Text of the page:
4.6 Hanns Eisler
German composer Hanns Eisler (1898-1962) was also investigated extensively by the American authorities because of his impact as a composer of political songs in the 1920s, a sense of which might be gauged from the following comment by Michael Haas:
Hanns Eisler’s use of music as a ‘political weapon’ would be a defining element in Weimar Germany. Many from the political centre and right would claim that Eisler’s music was a factor in this shaky German Republic becoming unstable, even ungovernable.
That’s quite a claim. Yet, Eisler’s collaborations with the agitprop performer Ernst Busch in the late 1920s, and the writers surrounding Bertolt Brecht (including Brecht himself) certainly produced cultural products of undoubted political significance that reflect the composer’s deeply-held Marxist beliefs.
Eisler was eventually forced to leave the United States and ended up in the newly-formed German Democratic Republic (the Eastern part of Germany controlled by Communist authorities sympathetic to the Soviet Union). Such was the power of Cold War division of lines that David Blake noted in a 1980 Grove article that “No composer has suffered more from the post-1945 cultural cold war. As the cross-currents between Eastern Europe and the west increase, a proper international assessment of his achievement must be made.” (quoted in Wierzbicki 2008).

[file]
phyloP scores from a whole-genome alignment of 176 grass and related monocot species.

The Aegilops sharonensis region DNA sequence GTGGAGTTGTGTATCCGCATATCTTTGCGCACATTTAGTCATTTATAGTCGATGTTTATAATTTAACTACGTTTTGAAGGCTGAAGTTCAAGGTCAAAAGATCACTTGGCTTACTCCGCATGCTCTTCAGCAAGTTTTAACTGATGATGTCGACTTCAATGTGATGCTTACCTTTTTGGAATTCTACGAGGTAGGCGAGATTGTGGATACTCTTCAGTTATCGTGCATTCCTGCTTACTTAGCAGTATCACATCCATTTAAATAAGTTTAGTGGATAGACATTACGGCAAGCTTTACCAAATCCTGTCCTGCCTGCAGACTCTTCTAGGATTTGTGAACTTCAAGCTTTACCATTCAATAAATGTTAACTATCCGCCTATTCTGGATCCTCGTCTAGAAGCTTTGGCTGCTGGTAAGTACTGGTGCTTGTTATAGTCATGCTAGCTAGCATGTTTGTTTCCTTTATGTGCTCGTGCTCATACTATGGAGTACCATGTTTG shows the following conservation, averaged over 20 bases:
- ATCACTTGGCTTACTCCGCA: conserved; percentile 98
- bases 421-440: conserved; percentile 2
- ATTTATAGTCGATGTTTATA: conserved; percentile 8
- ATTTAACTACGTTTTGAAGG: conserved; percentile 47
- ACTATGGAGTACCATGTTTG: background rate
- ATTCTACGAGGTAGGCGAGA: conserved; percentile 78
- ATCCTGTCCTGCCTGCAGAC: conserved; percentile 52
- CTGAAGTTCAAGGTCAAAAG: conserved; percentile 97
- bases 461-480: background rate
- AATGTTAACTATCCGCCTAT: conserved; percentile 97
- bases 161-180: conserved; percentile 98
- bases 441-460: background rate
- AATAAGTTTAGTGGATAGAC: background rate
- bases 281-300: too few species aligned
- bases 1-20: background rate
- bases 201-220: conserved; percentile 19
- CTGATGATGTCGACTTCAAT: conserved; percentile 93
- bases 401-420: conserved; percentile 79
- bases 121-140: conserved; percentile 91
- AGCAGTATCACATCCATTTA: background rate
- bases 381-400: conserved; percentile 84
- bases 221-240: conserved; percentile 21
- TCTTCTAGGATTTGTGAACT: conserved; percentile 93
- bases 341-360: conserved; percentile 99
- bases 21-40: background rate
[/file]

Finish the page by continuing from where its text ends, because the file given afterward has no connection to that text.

If you like, you can read Eisler’s statements before HUAC here
Look briefly at the FBI’s files on
What problems do they present for the casual researcher? How easy is it to navigate the file or find relevant information?
For some scholarly reflection on Eisler’s FBI file, you might like to read an article by James Wierzbicki (2008) in Music and Politics.